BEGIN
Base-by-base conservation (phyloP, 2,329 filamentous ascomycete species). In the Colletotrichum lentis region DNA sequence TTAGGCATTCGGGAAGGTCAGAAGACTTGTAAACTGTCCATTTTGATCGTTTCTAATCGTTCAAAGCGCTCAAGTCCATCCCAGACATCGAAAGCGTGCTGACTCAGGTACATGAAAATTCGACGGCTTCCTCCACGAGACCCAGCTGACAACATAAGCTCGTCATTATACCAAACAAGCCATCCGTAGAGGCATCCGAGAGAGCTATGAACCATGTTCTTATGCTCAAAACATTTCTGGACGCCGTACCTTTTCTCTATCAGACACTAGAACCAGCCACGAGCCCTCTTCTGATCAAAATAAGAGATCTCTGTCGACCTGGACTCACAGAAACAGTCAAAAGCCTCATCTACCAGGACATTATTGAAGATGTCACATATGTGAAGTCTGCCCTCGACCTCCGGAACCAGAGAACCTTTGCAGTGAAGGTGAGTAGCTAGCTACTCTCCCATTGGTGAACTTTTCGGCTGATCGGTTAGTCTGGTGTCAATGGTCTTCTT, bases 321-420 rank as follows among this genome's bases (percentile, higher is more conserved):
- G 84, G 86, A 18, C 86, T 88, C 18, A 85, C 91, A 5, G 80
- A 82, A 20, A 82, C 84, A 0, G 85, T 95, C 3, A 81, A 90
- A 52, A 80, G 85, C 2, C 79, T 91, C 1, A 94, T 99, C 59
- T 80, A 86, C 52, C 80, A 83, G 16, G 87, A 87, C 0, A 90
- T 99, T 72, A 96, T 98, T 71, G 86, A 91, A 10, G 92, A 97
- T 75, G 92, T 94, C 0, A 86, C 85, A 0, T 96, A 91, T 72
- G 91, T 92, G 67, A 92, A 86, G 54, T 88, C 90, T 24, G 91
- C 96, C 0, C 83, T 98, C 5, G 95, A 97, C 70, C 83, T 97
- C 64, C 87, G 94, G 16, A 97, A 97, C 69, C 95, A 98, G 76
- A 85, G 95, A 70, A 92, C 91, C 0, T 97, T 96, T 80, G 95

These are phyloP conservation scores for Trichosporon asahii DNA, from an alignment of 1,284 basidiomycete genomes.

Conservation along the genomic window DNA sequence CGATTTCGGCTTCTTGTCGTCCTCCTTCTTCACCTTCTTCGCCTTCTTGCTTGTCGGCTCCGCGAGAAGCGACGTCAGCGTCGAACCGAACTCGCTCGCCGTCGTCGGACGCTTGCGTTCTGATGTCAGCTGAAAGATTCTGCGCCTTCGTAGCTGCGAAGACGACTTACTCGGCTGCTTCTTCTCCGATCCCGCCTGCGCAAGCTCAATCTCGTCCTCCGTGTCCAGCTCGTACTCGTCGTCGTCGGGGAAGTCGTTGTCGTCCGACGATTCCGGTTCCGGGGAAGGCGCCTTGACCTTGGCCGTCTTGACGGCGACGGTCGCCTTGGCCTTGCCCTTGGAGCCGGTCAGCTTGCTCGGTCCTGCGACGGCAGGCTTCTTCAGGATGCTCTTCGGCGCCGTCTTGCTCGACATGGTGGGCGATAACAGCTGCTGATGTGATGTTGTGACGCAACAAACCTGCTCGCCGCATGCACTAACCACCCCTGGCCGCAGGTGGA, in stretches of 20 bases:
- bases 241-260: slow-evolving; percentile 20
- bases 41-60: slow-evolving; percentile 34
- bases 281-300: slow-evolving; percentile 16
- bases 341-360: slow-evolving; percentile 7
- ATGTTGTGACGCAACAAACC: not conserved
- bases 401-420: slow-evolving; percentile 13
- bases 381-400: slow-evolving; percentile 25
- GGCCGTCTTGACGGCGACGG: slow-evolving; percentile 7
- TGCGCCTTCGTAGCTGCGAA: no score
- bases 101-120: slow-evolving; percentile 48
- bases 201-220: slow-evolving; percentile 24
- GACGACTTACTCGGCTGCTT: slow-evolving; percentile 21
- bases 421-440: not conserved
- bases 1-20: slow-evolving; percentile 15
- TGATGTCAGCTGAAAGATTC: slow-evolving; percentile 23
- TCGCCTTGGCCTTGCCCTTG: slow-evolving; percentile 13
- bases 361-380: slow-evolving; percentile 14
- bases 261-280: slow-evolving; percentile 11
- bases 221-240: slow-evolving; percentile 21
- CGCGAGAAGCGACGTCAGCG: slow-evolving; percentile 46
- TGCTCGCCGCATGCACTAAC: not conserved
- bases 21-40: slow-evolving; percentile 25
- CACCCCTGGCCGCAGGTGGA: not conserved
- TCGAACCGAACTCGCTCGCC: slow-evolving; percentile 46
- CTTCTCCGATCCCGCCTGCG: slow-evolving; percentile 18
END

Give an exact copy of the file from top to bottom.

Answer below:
Base-by-base conservation (phyloP, 2,329 filamentous ascomycete species). In the Colletotrichum lentis region DNA sequence TTAGGCATTCGGGAAGGTCAGAAGACTTGTAAACTGTCCATTTTGATCGTTTCTAATCGTTCAAAGCGCTCAAGTCCATCCCAGACATCGAAAGCGTGCTGACTCAGGTACATGAAAATTCGACGGCTTCCTCCACGAGACCCAGCTGACAACATAAGCTCGTCATTATACCAAACAAGCCATCCGTAGAGGCATCCGAGAGAGCTATGAACCATGTTCTTATGCTCAAAACATTTCTGGACGCCGTACCTTTTCTCTATCAGACACTAGAACCAGCCACGAGCCCTCTTCTGATCAAAATAAGAGATCTCTGTCGACCTGGACTCACAGAAACAGTCAAAAGCCTCATCTACCAGGACATTATTGAAGATGTCACATATGTGAAGTCTGCCCTCGACCTCCGGAACCAGAGAACCTTTGCAGTGAAGGTGAGTAGCTAGCTACTCTCCCATTGGTGAACTTTTCGGCTGATCGGTTAGTCTGGTGTCAATGGTCTTCTT, bases 321-420 rank as follows among this genome's bases (percentile, higher is more conserved):
- G 84, G 86, A 18, C 86, T 88, C 18, A 85, C 91, A 5, G 80
- A 82, A 20, A 82, C 84, A 0, G 85, T 95, C 3, A 81, A 90
- A 52, A 80, G 85, C 2, C 79, T 91, C 1, A 94, T 99, C 59
- T 80, A 86, C 52, C 80, A 83, G 16, G 87, A 87, C 0, A 90
- T 99, T 72, A 96, T 98, T 71, G 86, A 91, A 10, G 92, A 97
- T 75, G 92, T 94, C 0, A 86, C 85, A 0, T 96, A 91, T 72
- G 91, T 92, G 67, A 92, A 86, G 54, T 88, C 90, T 24, G 91
- C 96, C 0, C 83, T 98, C 5, G 95, A 97, C 70, C 83, T 97
- C 64, C 87, G 94, G 16, A 97, A 97, C 69, C 95, A 98, G 76
- A 85, G 95, A 70, A 92, C 91, C 0, T 97, T 96, T 80, G 95

These are phyloP conservation scores for Trichosporon asahii DNA, from an alignment of 1,284 basidiomycete genomes.

Conservation along the genomic window DNA sequence CGATTTCGGCTTCTTGTCGTCCTCCTTCTTCACCTTCTTCGCCTTCTTGCTTGTCGGCTCCGCGAGAAGCGACGTCAGCGTCGAACCGAACTCGCTCGCCGTCGTCGGACGCTTGCGTTCTGATGTCAGCTGAAAGATTCTGCGCCTTCGTAGCTGCGAAGACGACTTACTCGGCTGCTTCTTCTCCGATCCCGCCTGCGCAAGCTCAATCTCGTCCTCCGTGTCCAGCTCGTACTCGTCGTCGTCGGGGAAGTCGTTGTCGTCCGACGATTCCGGTTCCGGGGAAGGCGCCTTGACCTTGGCCGTCTTGACGGCGACGGTCGCCTTGGCCTTGCCCTTGGAGCCGGTCAGCTTGCTCGGTCCTGCGACGGCAGGCTTCTTCAGGATGCTCTTCGGCGCCGTCTTGCTCGACATGGTGGGCGATAACAGCTGCTGATGTGATGTTGTGACGCAACAAACCTGCTCGCCGCATGCACTAACCACCCCTGGCCGCAGGTGGA, in stretches of 20 bases:
- bases 241-260: slow-evolving; percentile 20
- bases 41-60: slow-evolving; percentile 34
- bases 281-300: slow-evolving; percentile 16
- bases 341-360: slow-evolving; percentile 7
- ATGTTGTGACGCAACAAACC: not conserved
- bases 401-420: slow-evolving; percentile 13
- bases 381-400: slow-evolving; percentile 25
- GGCCGTCTTGACGGCGACGG: slow-evolving; percentile 7
- TGCGCCTTCGTAGCTGCGAA: no score
- bases 101-120: slow-evolving; percentile 48
- bases 201-220: slow-evolving; percentile 24
- GACGACTTACTCGGCTGCTT: slow-evolving; percentile 21
- bases 421-440: not conserved
- bases 1-20: slow-evolving; percentile 15
- TGATGTCAGCTGAAAGATTC: slow-evolving; percentile 23
- TCGCCTTGGCCTTGCCCTTG: slow-evolving; percentile 13
- bases 361-380: slow-evolving; percentile 14
- bases 261-280: slow-evolving; percentile 11
- bases 221-240: slow-evolving; percentile 21
- CGCGAGAAGCGACGTCAGCG: slow-evolving; percentile 46
- TGCTCGCCGCATGCACTAAC: not conserved
- bases 21-40: slow-evolving; percentile 25
- CACCCCTGGCCGCAGGTGGA: not conserved
- TCGAACCGAACTCGCTCGCC: slow-evolving; percentile 46
- CTTCTCCGATCCCGCCTGCG: slow-evolving; percentile 18